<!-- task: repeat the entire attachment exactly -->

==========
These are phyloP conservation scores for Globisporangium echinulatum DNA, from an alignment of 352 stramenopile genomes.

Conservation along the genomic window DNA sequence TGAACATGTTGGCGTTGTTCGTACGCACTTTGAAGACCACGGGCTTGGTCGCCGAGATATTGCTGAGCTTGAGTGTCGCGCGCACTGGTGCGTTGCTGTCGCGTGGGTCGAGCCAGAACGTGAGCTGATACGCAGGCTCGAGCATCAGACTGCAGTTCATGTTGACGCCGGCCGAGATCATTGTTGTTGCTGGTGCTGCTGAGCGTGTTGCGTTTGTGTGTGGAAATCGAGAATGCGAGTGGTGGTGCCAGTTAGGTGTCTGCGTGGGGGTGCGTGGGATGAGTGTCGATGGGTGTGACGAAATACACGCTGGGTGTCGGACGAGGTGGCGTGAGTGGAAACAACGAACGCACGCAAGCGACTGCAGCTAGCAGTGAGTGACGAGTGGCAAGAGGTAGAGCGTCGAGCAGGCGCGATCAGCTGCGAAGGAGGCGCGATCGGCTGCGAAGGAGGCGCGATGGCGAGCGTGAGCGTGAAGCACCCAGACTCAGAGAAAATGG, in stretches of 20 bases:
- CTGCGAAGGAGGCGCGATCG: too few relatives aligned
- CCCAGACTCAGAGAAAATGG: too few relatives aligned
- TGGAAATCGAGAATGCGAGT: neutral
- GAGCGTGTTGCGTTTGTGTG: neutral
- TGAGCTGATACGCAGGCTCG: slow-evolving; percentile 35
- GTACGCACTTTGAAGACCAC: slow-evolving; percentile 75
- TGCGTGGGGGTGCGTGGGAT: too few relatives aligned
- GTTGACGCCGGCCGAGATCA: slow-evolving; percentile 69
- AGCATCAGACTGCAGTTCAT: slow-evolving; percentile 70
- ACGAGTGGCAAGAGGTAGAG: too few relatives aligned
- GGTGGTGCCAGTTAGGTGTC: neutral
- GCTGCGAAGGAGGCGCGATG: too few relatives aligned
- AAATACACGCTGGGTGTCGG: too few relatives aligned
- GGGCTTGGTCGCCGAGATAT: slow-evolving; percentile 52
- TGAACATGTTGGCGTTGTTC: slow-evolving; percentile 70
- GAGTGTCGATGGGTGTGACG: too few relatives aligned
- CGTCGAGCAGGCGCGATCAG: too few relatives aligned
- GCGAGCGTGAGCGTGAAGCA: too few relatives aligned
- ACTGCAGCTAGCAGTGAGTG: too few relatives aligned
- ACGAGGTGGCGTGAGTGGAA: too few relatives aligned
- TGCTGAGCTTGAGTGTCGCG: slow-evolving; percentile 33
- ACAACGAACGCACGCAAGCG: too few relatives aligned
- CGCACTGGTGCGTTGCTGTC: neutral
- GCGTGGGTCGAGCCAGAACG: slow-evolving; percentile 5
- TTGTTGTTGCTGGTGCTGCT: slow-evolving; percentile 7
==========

These are phyloP conservation scores for Globisporangium echinulatum DNA, from an alignment of 352 stramenopile genomes.

Conservation along the genomic window DNA sequence TGAACATGTTGGCGTTGTTCGTACGCACTTTGAAGACCACGGGCTTGGTCGCCGAGATATTGCTGAGCTTGAGTGTCGCGCGCACTGGTGCGTTGCTGTCGCGTGGGTCGAGCCAGAACGTGAGCTGATACGCAGGCTCGAGCATCAGACTGCAGTTCATGTTGACGCCGGCCGAGATCATTGTTGTTGCTGGTGCTGCTGAGCGTGTTGCGTTTGTGTGTGGAAATCGAGAATGCGAGTGGTGGTGCCAGTTAGGTGTCTGCGTGGGGGTGCGTGGGATGAGTGTCGATGGGTGTGACGAAATACACGCTGGGTGTCGGACGAGGTGGCGTGAGTGGAAACAACGAACGCACGCAAGCGACTGCAGCTAGCAGTGAGTGACGAGTGGCAAGAGGTAGAGCGTCGAGCAGGCGCGATCAGCTGCGAAGGAGGCGCGATCGGCTGCGAAGGAGGCGCGATGGCGAGCGTGAGCGTGAAGCACCCAGACTCAGAGAAAATGG, in stretches of 20 bases:
- CTGCGAAGGAGGCGCGATCG: too few relatives aligned
- CCCAGACTCAGAGAAAATGG: too few relatives aligned
- TGGAAATCGAGAATGCGAGT: neutral
- GAGCGTGTTGCGTTTGTGTG: neutral
- TGAGCTGATACGCAGGCTCG: slow-evolving; percentile 35
- GTACGCACTTTGAAGACCAC: slow-evolving; percentile 75
- TGCGTGGGGGTGCGTGGGAT: too few relatives aligned
- GTTGACGCCGGCCGAGATCA: slow-evolving; percentile 69
- AGCATCAGACTGCAGTTCAT: slow-evolving; percentile 70
- ACGAGTGGCAAGAGGTAGAG: too few relatives aligned
- GGTGGTGCCAGTTAGGTGTC: neutral
- GCTGCGAAGGAGGCGCGATG: too few relatives aligned
- AAATACACGCTGGGTGTCGG: too few relatives aligned
- GGGCTTGGTCGCCGAGATAT: slow-evolving; percentile 52
- TGAACATGTTGGCGTTGTTC: slow-evolving; percentile 70
- GAGTGTCGATGGGTGTGACG: too few relatives aligned
- CGTCGAGCAGGCGCGATCAG: too few relatives aligned
- GCGAGCGTGAGCGTGAAGCA: too few relatives aligned
- ACTGCAGCTAGCAGTGAGTG: too few relatives aligned
- ACGAGGTGGCGTGAGTGGAA: too few relatives aligned
- TGCTGAGCTTGAGTGTCGCG: slow-evolving; percentile 33
- ACAACGAACGCACGCAAGCG: too few relatives aligned
- CGCACTGGTGCGTTGCTGTC: neutral
- GCGTGGGTCGAGCCAGAACG: slow-evolving; percentile 5
- TTGTTGTTGCTGGTGCTGCT: slow-evolving; percentile 7